AFlatoxin residues in edible tissue of poultry in Zambia
Nalube, Sidney Muntanga
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The aflatoxins, toxins produced by the fungus Aspergillus flavus, have been detected in both imported as well as locally grown maize in Zambia.The problem of toxicity caused by the ingestion of aflatoxin-contaminated maize was approached by determining the levels of residues in edible tissue of poultry from known dietary levels of aflatoxin in maize. The livers and spleens, gizzards and hearts, and thighs were chosen for aflatoxin residue analysis. This study was conducted to determine the aflatoxin residue levels in tissues of village chickens that had been fed diets containing total aflatoxin concentration of 4750mg/kg of feed (equivalent to aflatoxin Bl concentration of 1650 mg/kg) at 0% (for controls) 25% (for low AF diet) and 75% (for high AF diets) inclusion levels for 21 days. Residues of aflatoxin were determined by thin layer chromatography. Results show that aflatoxins Bl, B2,Gl, G2 and Ml were deposited in all tissues analysed. The highest levels were present in the livers and spleens (8.0 mg/kg, low AF diet; 15.4 mg/kg, high AF diet) and the lowest were in the thighs (1.6 mg/kg, low AF diet; 9.4 mg/kg,high AF diet) . At the end of the experiment, the livers were observed to be pale, enlarged and friable.Since only a small fraction (less than 1%) of the highest level of aflatoxin tested and ingested was deposited in the tissues, either as the original compound or as its metabolite, there appears to be little danger of carry-over of dietary aflatoxin to poultry tissue. The toxic levels (i.e. levels that can cause death) to humans is considered to be approximately 1.7 mg/kg daily (Campbell and Stoloff, 1974), which means that the amount the poultry would need to consume to reach this tissue level would cause pathological symptoms or even death. Therefore the chance of these contaminated birds entering the food chain can be considered to be minimal since people traditionally do not eat poultry dying of unknown cause.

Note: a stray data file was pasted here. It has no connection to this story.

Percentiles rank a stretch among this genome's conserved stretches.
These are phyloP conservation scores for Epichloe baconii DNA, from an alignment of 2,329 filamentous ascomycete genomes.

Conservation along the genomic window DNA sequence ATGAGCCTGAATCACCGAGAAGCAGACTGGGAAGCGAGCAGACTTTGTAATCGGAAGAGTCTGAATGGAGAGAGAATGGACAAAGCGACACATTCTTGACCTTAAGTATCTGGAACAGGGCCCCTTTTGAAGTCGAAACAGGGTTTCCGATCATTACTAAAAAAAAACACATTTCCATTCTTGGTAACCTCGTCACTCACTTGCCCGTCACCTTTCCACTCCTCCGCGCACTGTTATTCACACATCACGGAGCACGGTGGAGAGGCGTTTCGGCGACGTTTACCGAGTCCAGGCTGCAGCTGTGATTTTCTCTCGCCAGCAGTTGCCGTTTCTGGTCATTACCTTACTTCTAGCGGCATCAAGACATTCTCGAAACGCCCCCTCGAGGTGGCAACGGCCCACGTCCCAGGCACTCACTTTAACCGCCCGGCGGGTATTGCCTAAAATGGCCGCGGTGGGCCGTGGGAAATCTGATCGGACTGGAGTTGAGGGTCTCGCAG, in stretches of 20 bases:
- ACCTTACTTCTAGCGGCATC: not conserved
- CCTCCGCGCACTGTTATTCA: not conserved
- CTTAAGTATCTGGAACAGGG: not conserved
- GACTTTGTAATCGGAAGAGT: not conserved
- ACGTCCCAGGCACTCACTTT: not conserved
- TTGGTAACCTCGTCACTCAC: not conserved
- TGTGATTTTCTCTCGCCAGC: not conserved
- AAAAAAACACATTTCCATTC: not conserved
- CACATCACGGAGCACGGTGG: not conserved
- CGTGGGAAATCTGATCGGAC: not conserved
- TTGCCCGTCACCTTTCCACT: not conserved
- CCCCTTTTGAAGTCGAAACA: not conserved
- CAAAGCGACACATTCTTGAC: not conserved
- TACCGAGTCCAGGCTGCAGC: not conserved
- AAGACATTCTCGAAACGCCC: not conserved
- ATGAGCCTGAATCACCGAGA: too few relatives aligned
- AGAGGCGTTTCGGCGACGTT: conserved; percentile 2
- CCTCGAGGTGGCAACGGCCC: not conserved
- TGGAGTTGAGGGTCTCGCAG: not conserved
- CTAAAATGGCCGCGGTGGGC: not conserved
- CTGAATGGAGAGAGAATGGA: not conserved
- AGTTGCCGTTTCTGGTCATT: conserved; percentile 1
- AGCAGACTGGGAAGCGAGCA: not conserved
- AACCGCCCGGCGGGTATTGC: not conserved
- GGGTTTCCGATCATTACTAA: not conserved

- Natural Sciences